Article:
“I had no idea how little men respect women until I became one…..”

I read two articles in The Times newspaper on Friday 28 August 2015 which illustrate a common challenge for business leaders, and link back to the main reason why we established The Diversity & Innovation Company.

“I had no idea how little men respect women until I became one” is the title of an article about Kellie Maloney, formerly Frank, on being a heterosexual woman, after her transgender transition. Before her transition Kellie was Frank Maloney the boxing promoter, most notable for managing Lennox Lewis to the title of undisputed heavyweight championship of the world in 1999. Kellie gives a fascinating insight into her life now compared to her previous life.

While Frank has had to literally put himself in Kellie’s shoes to gain a true insight into what it is like to be a woman in today’s world, there are impactful ways for business leaders to develop empathy – to meaningfully put yourself into the shoes of another – and thereby be more sensitive to the needs of women in the business world.

The second article - ‘Covert’ everyday sexism can damage women’s health - reported the finding by business academics at the University of Melbourne that everyday sexism may be taking a much heavier toll on women than previously thought, i.e. the grind of “covert” sexism in the workplace is just as bad for women as sexual coercion by their bosses or unwanted advances from colleagues. They reached this finding after analysing 88 studies involving 74,000 women.

The academics commented “our results suggest that organisations should have zero tolerance for low-intensity sexism the same way they do for overt harassment. This will require teaching workers about the harmful nature of low-intensity sexist events, not only for women but also for the overall organisational climate. The promotion of civilised interactions among colleagues is essential.”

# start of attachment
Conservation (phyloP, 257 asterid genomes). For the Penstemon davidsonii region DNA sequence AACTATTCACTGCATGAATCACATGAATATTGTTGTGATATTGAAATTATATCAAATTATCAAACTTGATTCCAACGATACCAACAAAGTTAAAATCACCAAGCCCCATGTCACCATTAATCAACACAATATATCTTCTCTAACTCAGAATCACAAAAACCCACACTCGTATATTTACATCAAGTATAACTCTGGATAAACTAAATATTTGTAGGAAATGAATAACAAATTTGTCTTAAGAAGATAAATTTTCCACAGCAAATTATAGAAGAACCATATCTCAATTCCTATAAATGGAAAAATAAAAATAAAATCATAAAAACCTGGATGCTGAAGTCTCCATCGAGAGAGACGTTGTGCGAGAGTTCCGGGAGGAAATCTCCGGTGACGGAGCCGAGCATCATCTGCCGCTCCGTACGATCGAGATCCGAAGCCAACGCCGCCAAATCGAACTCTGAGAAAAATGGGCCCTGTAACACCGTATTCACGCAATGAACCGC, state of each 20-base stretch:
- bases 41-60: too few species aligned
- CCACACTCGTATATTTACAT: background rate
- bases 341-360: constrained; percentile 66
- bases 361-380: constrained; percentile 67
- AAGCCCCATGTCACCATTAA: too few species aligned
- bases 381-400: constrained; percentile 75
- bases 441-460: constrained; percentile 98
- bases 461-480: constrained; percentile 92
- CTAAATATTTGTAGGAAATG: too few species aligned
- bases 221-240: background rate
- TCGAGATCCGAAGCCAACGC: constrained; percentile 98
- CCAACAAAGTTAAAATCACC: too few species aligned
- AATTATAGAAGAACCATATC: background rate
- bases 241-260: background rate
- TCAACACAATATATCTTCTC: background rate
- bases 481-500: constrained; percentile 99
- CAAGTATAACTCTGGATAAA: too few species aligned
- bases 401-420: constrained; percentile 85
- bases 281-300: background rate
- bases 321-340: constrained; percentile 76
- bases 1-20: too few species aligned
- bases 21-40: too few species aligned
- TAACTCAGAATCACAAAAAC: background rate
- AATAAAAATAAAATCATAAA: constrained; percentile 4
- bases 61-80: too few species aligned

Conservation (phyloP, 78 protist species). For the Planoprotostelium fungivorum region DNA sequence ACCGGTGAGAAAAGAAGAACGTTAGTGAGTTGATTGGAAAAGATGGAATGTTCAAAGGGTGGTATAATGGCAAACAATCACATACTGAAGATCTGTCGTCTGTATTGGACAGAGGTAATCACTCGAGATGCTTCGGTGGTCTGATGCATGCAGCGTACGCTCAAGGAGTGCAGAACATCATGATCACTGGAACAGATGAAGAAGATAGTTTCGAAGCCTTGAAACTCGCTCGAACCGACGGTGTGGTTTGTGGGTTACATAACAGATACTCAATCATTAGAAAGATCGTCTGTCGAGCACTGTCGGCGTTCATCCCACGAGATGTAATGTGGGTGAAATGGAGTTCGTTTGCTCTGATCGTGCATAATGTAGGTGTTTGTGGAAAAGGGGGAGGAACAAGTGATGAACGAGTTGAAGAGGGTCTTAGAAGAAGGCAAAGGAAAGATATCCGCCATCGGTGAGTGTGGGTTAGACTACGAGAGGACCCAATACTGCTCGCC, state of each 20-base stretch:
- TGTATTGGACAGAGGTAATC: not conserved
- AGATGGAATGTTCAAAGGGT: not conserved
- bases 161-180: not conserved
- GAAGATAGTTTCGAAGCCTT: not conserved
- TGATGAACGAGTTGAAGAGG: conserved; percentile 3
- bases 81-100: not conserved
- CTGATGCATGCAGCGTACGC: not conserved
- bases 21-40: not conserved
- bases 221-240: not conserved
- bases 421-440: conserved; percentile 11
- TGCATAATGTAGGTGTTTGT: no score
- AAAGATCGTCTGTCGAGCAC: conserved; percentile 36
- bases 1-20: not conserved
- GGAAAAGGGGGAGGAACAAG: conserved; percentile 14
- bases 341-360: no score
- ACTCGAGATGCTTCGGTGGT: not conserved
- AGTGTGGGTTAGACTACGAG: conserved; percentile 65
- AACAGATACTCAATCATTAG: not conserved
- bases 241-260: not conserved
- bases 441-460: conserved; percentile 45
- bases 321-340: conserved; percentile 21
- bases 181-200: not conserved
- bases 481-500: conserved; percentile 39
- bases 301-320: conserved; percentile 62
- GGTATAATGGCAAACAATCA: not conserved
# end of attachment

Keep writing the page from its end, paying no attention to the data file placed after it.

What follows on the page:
Both of these articles reflect the need for male business leaders to have much greater understanding of the needs of women in the workplace. However, lecturing men about what not to do or requiring them to undergo unconscious bias training are often perceived as companies taking a punitive approach to achieving progress for women in the workplace. In contrast The Diversity & Innovation Company’s leadership development training creates a positive pull towards diversity by developing much greater self-awareness and empathy for others through our immersive experiences.

We set up The Diversity & Innovation Company after our founder attended his first International Women’s Day event at the age of 48 and found himself to be one of 3 men in a room of 600 women. This sparked the idea of broadening leaders’ diversity of thought through immersive experiences.

Our immersion experiences are designed to give business leaders deep insights into their own thinking, and how to develop empathy for people who are different. It is the immersion that makes the difference in terms of the impact. If enlightened CEOs grasp the nettle now and provide deep immersive experiences for their graduate entrants and high potential future Executives – experiences that really broaden their thinking about how to empathise with others - then we stand a fighting chance of creating sustainable diversity all the way up to the Boardroom – and driving better business returns.



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